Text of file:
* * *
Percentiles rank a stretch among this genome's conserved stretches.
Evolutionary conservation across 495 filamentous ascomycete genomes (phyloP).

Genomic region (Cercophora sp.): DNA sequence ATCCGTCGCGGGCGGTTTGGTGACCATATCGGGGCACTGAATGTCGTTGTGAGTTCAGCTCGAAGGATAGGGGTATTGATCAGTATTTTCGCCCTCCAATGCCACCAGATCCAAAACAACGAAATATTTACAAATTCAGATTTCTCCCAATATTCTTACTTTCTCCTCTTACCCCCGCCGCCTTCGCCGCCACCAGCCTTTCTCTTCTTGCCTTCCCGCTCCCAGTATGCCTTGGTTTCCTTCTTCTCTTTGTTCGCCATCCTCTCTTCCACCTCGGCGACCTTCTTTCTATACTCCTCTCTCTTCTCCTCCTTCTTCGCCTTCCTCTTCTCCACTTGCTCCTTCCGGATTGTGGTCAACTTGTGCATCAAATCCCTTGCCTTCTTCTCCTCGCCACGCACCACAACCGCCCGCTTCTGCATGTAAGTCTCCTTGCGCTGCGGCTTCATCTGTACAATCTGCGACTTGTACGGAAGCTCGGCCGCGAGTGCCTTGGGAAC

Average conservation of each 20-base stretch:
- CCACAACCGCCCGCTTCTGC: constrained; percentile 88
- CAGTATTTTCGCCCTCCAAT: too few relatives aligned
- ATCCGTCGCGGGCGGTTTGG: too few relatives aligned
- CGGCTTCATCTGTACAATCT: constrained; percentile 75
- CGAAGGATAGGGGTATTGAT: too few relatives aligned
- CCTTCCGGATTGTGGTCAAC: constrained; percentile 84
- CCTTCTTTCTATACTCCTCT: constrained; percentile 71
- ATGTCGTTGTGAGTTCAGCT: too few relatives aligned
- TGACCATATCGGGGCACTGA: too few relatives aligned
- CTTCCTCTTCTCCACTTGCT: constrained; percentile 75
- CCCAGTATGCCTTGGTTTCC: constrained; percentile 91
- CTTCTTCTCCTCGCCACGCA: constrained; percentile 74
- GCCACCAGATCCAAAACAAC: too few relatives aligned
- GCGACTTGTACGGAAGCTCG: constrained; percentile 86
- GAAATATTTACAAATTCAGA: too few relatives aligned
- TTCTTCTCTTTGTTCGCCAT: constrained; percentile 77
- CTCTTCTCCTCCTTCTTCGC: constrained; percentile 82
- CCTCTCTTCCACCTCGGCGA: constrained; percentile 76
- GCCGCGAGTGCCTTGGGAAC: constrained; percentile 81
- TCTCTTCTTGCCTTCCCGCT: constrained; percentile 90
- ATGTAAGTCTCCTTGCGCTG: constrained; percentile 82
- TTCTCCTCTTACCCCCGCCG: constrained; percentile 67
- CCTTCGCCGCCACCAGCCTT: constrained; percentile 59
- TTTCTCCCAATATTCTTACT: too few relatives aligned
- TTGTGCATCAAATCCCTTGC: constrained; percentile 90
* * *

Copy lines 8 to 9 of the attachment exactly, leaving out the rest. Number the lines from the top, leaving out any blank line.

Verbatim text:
- CGGCTTCATCTGTACAATCT: constrained; percentile 75
- CGAAGGATAGGGGTATTGAT: too few relatives aligned